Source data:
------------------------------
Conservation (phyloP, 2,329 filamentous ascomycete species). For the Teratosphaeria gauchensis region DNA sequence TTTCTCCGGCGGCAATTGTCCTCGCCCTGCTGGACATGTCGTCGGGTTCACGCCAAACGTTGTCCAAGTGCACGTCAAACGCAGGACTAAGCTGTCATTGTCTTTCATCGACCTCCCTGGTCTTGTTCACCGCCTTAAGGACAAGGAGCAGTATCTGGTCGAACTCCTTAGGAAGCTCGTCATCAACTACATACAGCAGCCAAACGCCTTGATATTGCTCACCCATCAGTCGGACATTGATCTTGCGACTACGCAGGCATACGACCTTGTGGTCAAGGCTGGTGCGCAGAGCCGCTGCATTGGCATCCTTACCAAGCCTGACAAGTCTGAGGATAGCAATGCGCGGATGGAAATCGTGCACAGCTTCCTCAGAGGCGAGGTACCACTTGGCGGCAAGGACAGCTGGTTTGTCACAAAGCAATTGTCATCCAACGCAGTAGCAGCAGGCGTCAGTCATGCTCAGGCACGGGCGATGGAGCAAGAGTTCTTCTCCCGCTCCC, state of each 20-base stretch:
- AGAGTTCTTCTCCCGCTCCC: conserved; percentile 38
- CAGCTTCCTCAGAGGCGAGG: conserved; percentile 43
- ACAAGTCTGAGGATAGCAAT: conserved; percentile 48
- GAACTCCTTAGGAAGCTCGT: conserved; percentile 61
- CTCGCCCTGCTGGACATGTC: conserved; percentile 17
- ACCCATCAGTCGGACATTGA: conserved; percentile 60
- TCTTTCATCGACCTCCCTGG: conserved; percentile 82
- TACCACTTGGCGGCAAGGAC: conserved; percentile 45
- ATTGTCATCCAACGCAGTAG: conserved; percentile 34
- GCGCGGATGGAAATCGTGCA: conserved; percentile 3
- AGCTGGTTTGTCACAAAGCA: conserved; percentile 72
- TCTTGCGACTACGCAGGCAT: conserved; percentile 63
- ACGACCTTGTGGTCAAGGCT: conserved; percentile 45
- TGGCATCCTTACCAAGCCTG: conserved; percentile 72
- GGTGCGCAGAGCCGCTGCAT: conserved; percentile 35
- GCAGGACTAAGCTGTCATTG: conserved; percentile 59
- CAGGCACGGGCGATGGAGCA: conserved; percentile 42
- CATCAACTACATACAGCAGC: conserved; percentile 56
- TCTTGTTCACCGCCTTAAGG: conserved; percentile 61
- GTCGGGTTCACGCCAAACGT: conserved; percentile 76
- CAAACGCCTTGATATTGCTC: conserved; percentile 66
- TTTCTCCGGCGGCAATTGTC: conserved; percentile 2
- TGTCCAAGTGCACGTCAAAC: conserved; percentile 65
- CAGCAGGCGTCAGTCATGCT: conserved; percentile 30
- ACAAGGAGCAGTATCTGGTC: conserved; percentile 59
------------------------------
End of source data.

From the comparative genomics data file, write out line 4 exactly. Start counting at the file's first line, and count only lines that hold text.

- ACAAGTCTGAGGATAGCAAT: conserved; percentile 48